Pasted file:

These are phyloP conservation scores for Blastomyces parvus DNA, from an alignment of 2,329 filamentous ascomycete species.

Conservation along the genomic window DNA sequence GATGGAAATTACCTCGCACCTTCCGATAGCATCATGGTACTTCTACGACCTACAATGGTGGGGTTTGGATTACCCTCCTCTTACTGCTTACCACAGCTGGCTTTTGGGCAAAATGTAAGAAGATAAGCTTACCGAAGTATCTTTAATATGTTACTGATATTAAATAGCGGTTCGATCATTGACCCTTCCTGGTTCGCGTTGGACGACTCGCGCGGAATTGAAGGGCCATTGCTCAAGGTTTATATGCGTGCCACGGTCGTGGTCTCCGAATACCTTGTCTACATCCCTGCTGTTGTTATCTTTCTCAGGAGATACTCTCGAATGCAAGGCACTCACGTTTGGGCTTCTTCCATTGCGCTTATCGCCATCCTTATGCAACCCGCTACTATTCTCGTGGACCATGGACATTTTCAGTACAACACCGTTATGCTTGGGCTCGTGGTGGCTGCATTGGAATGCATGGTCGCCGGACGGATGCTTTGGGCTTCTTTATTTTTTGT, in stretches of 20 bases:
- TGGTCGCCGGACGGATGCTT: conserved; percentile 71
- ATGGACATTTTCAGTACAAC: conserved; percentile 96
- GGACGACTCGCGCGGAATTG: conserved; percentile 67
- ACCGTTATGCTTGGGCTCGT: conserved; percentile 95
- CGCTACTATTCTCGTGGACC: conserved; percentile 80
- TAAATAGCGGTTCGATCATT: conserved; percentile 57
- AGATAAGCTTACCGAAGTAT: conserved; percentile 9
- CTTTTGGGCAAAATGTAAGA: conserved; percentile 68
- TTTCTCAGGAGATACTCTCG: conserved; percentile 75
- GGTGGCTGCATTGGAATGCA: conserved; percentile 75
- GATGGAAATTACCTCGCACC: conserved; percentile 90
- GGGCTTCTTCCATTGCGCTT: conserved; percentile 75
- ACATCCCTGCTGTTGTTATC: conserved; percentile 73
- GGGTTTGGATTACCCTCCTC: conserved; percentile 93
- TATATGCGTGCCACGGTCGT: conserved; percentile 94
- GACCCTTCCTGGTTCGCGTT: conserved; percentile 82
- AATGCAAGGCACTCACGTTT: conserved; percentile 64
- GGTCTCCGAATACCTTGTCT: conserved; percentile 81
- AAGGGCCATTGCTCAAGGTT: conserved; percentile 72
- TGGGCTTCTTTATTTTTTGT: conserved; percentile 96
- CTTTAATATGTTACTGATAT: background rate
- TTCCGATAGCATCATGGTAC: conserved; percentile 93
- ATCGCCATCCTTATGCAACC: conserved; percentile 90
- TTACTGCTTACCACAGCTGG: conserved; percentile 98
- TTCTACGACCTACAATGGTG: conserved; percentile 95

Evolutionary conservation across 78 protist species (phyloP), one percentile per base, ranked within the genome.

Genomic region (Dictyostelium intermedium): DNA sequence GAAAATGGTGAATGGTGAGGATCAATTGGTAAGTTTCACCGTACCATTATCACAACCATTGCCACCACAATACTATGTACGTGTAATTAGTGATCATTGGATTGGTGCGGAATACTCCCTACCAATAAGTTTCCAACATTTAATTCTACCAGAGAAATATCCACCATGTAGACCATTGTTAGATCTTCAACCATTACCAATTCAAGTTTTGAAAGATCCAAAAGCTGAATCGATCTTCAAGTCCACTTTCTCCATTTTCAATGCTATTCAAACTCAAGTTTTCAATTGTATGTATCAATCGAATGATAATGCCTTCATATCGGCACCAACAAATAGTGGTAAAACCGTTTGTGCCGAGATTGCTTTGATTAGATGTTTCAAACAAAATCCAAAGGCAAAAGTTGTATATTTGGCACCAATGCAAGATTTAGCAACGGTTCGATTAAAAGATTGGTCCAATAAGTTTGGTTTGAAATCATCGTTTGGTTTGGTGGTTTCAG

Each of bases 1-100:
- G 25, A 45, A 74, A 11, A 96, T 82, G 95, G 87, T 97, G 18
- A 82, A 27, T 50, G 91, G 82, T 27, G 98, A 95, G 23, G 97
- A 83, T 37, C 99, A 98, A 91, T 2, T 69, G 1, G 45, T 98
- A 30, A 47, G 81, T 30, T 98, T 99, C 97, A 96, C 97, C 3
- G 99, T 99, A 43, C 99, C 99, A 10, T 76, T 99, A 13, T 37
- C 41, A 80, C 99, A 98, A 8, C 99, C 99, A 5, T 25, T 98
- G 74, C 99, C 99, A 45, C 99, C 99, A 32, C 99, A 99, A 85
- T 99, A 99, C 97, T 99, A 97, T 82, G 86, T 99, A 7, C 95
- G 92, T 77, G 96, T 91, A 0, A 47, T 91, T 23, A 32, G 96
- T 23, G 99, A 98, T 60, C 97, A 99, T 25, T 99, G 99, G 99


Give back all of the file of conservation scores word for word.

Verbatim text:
These are phyloP conservation scores for Blastomyces parvus DNA, from an alignment of 2,329 filamentous ascomycete species.

Conservation along the genomic window DNA sequence GATGGAAATTACCTCGCACCTTCCGATAGCATCATGGTACTTCTACGACCTACAATGGTGGGGTTTGGATTACCCTCCTCTTACTGCTTACCACAGCTGGCTTTTGGGCAAAATGTAAGAAGATAAGCTTACCGAAGTATCTTTAATATGTTACTGATATTAAATAGCGGTTCGATCATTGACCCTTCCTGGTTCGCGTTGGACGACTCGCGCGGAATTGAAGGGCCATTGCTCAAGGTTTATATGCGTGCCACGGTCGTGGTCTCCGAATACCTTGTCTACATCCCTGCTGTTGTTATCTTTCTCAGGAGATACTCTCGAATGCAAGGCACTCACGTTTGGGCTTCTTCCATTGCGCTTATCGCCATCCTTATGCAACCCGCTACTATTCTCGTGGACCATGGACATTTTCAGTACAACACCGTTATGCTTGGGCTCGTGGTGGCTGCATTGGAATGCATGGTCGCCGGACGGATGCTTTGGGCTTCTTTATTTTTTGT, in stretches of 20 bases:
- TGGTCGCCGGACGGATGCTT: conserved; percentile 71
- ATGGACATTTTCAGTACAAC: conserved; percentile 96
- GGACGACTCGCGCGGAATTG: conserved; percentile 67
- ACCGTTATGCTTGGGCTCGT: conserved; percentile 95
- CGCTACTATTCTCGTGGACC: conserved; percentile 80
- TAAATAGCGGTTCGATCATT: conserved; percentile 57
- AGATAAGCTTACCGAAGTAT: conserved; percentile 9
- CTTTTGGGCAAAATGTAAGA: conserved; percentile 68
- TTTCTCAGGAGATACTCTCG: conserved; percentile 75
- GGTGGCTGCATTGGAATGCA: conserved; percentile 75
- GATGGAAATTACCTCGCACC: conserved; percentile 90
- GGGCTTCTTCCATTGCGCTT: conserved; percentile 75
- ACATCCCTGCTGTTGTTATC: conserved; percentile 73
- GGGTTTGGATTACCCTCCTC: conserved; percentile 93
- TATATGCGTGCCACGGTCGT: conserved; percentile 94
- GACCCTTCCTGGTTCGCGTT: conserved; percentile 82
- AATGCAAGGCACTCACGTTT: conserved; percentile 64
- GGTCTCCGAATACCTTGTCT: conserved; percentile 81
- AAGGGCCATTGCTCAAGGTT: conserved; percentile 72
- TGGGCTTCTTTATTTTTTGT: conserved; percentile 96
- CTTTAATATGTTACTGATAT: background rate
- TTCCGATAGCATCATGGTAC: conserved; percentile 93
- ATCGCCATCCTTATGCAACC: conserved; percentile 90
- TTACTGCTTACCACAGCTGG: conserved; percentile 98
- TTCTACGACCTACAATGGTG: conserved; percentile 95

Evolutionary conservation across 78 protist species (phyloP), one percentile per base, ranked within the genome.

Genomic region (Dictyostelium intermedium): DNA sequence GAAAATGGTGAATGGTGAGGATCAATTGGTAAGTTTCACCGTACCATTATCACAACCATTGCCACCACAATACTATGTACGTGTAATTAGTGATCATTGGATTGGTGCGGAATACTCCCTACCAATAAGTTTCCAACATTTAATTCTACCAGAGAAATATCCACCATGTAGACCATTGTTAGATCTTCAACCATTACCAATTCAAGTTTTGAAAGATCCAAAAGCTGAATCGATCTTCAAGTCCACTTTCTCCATTTTCAATGCTATTCAAACTCAAGTTTTCAATTGTATGTATCAATCGAATGATAATGCCTTCATATCGGCACCAACAAATAGTGGTAAAACCGTTTGTGCCGAGATTGCTTTGATTAGATGTTTCAAACAAAATCCAAAGGCAAAAGTTGTATATTTGGCACCAATGCAAGATTTAGCAACGGTTCGATTAAAAGATTGGTCCAATAAGTTTGGTTTGAAATCATCGTTTGGTTTGGTGGTTTCAG

Each of bases 1-100:
- G 25, A 45, A 74, A 11, A 96, T 82, G 95, G 87, T 97, G 18
- A 82, A 27, T 50, G 91, G 82, T 27, G 98, A 95, G 23, G 97
- A 83, T 37, C 99, A 98, A 91, T 2, T 69, G 1, G 45, T 98
- A 30, A 47, G 81, T 30, T 98, T 99, C 97, A 96, C 97, C 3
- G 99, T 99, A 43, C 99, C 99, A 10, T 76, T 99, A 13, T 37
- C 41, A 80, C 99, A 98, A 8, C 99, C 99, A 5, T 25, T 98
- G 74, C 99, C 99, A 45, C 99, C 99, A 32, C 99, A 99, A 85
- T 99, A 99, C 97, T 99, A 97, T 82, G 86, T 99, A 7, C 95
- G 92, T 77, G 96, T 91, A 0, A 47, T 91, T 23, A 32, G 96
- T 23, G 99, A 98, T 60, C 97, A 99, T 25, T 99, G 99, G 99